Friday, May 12, 2006

Leaving children behind by putting them in

We found out this week, in an unpleasant manner, that next year in 6th grade there will be no "special day class" available for Sally Ann, anywhere in the district. Schools are now required to use a "collaboration model" where special-ed students mix with mainstream students for most of the day. Yes: sitting in 6th-grade math, english, science, and social science classes when she is currently achieving 1st-grade or, at best, 2nd-grade academic levels.

We know very little yet, but it sounds like a terrible idea. And it gives me an opportunity to cite a few quotes from this evaluation of what "No Child Left Behind" is doing to our schools:

  • A huge increase in federally mandated testing will not provide the services and strategies our schools and students need to improve.
  • Standardized testing does not lead to lasting increases in student achievement and may in fact reduce it.
  • The inclusion of special education and Limited English Proficient students in the testing calculations will make it harder for schools to reach the unreasonable "adequate yearly progress" targets, but will do nothing to improve educational services to these children.
  • If the federal government wanted to help special needs students it would fully fund the Individuals with Disabilities Education Act (IDEA), as called for repeatedly by education advocates.

1 Comments:

At Monday, 15 May, 2006, Anonymous John said...

Having been a teacher in the public schools for over two decades, I feel uniquely qualified to address this issue. I am no fan of No Child Left Behind for two reasons. Primo: it mandates onorous testing that drains away time better spent teaching,rates schools against each other in a manner that makes absolutely no sense, and creates an atmosphere of teaching to tests. Secundo: it puts the schools in the hands of a distant bureaucracy instead of the local community.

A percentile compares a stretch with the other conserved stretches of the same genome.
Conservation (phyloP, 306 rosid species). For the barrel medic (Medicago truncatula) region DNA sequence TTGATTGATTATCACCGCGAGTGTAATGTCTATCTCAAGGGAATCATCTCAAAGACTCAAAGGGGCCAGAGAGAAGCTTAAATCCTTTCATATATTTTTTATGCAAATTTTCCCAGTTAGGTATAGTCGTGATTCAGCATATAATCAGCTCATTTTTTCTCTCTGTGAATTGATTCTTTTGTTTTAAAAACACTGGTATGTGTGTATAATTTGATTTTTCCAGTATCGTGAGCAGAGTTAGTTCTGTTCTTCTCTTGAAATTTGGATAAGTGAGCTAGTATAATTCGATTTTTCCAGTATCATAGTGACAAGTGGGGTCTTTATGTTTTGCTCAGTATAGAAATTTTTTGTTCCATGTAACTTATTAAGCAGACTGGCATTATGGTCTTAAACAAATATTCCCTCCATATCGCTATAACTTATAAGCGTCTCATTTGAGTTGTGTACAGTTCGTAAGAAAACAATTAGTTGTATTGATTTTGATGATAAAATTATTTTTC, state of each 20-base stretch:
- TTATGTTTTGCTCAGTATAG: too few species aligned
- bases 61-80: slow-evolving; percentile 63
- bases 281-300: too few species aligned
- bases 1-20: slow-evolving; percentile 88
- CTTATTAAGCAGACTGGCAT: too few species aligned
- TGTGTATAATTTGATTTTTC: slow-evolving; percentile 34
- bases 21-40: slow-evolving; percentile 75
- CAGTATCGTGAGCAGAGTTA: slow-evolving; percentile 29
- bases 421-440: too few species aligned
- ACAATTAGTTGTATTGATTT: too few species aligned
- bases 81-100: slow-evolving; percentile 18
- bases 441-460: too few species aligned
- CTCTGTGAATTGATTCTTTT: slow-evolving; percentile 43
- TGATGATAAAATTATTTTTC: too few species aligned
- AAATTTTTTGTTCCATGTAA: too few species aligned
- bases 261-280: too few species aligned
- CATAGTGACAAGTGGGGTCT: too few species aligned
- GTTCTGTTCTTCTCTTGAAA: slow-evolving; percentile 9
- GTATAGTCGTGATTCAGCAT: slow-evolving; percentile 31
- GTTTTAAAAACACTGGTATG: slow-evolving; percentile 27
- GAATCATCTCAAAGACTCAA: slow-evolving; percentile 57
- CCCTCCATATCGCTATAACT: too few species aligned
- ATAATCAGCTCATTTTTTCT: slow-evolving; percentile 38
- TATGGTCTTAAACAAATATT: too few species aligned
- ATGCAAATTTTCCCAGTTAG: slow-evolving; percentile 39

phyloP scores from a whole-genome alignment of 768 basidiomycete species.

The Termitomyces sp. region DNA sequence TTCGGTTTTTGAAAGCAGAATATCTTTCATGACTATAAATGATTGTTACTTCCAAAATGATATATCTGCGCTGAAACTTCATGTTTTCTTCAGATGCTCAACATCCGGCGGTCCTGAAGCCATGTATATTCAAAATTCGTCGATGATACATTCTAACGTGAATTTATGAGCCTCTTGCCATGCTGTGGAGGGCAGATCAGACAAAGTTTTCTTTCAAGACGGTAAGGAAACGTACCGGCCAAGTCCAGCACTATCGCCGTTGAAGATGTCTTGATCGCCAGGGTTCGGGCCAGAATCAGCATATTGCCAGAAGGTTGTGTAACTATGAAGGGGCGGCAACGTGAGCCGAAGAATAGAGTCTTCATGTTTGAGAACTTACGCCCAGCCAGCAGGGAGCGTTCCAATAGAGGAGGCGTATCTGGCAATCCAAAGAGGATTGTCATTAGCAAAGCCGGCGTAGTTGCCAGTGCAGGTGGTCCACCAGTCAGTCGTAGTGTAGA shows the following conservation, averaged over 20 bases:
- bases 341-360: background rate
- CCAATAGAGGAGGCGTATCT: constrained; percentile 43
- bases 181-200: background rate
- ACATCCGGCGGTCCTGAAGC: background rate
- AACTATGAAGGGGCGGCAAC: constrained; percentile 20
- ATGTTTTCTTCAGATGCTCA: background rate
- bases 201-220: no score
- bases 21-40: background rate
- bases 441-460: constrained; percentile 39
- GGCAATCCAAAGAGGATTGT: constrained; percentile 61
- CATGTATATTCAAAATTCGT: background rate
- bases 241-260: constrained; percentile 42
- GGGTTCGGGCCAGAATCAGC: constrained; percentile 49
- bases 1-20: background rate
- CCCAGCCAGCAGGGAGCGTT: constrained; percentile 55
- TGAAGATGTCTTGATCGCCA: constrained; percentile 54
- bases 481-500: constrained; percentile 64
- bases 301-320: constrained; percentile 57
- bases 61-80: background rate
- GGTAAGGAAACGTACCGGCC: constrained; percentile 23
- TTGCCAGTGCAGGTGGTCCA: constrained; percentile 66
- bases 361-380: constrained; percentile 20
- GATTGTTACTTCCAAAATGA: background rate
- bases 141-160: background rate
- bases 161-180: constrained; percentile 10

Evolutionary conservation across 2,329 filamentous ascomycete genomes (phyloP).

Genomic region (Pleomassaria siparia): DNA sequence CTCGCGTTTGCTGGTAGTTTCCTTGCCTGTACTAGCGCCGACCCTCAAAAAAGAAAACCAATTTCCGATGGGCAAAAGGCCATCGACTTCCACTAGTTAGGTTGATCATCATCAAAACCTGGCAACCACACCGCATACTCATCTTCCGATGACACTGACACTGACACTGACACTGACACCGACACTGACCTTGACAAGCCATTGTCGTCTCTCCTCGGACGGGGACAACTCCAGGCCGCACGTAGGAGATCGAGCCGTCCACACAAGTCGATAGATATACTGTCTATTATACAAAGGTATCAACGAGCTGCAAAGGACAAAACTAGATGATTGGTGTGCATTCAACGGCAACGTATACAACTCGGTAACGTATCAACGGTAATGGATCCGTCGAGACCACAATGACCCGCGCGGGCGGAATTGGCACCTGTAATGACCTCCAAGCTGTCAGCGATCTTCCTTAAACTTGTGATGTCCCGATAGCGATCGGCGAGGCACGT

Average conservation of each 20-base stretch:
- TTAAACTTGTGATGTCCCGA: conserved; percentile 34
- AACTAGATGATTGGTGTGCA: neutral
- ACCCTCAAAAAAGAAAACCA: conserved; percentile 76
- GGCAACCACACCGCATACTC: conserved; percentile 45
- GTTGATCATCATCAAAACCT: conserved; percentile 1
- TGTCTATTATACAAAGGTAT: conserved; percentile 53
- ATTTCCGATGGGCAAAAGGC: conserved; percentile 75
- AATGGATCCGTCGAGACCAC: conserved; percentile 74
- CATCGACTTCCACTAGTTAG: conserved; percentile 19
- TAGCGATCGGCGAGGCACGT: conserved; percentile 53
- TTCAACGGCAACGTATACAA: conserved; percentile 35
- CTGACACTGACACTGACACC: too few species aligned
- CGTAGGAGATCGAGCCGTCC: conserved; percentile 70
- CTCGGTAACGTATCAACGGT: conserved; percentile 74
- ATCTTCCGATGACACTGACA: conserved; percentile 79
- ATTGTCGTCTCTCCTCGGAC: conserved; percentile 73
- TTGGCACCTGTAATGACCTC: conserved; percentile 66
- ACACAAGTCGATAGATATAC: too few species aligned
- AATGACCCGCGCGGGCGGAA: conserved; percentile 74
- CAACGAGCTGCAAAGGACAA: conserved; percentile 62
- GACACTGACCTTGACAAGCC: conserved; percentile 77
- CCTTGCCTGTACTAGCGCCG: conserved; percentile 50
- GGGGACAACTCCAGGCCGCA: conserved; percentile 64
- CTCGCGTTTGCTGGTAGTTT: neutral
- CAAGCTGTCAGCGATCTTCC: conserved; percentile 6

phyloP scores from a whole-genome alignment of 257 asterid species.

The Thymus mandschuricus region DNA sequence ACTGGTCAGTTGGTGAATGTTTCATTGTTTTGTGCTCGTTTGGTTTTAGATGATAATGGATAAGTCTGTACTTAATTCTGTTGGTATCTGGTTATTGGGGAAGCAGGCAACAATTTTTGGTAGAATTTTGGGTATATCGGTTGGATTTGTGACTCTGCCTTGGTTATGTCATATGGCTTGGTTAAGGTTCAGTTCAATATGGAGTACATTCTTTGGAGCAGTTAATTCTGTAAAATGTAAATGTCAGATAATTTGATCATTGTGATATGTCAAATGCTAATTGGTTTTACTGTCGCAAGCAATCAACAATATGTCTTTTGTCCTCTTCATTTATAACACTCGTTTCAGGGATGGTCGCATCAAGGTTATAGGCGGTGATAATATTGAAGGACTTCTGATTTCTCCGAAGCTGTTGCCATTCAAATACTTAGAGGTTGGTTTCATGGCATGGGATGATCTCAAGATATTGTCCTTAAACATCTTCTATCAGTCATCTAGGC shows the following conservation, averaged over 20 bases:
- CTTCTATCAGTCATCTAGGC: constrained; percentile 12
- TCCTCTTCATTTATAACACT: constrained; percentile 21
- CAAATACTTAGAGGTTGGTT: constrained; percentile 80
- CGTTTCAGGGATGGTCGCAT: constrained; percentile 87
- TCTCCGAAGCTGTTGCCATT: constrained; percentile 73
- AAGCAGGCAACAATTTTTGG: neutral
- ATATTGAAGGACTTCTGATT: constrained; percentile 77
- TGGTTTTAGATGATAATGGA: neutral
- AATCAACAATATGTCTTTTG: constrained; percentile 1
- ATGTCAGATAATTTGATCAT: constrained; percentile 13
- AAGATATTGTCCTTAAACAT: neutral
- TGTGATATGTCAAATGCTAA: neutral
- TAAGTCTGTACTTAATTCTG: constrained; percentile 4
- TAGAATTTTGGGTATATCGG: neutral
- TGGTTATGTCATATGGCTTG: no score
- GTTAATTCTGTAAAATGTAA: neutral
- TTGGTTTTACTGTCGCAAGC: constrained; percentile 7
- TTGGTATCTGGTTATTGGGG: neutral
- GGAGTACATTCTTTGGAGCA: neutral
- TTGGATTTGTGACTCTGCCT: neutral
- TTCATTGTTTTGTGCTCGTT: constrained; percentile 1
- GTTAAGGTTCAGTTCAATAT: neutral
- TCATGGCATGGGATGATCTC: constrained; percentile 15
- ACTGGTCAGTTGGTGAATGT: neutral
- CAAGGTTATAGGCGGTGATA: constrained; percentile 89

But Pete is angry at the wrong group. The liberal touchy-feely wing of the education community has been trumpeting the inclusiveness of heterogeneous grouping for almost two decades. Of course this is ridiculous and hypocritical.
Here's the heterogeneous classroom. Sap the best and brightest out of the mix and place them in special "honors" and "accelerated" classes because they obviously require differentiated curriculum. But place everyone else, including special needs, low skills, limited language learners, and non-attenders into the same group with the mid-range students, because all of these students will learn better in a heterogeneous environment. Give me a break.
Pete, I feel your pain.

 

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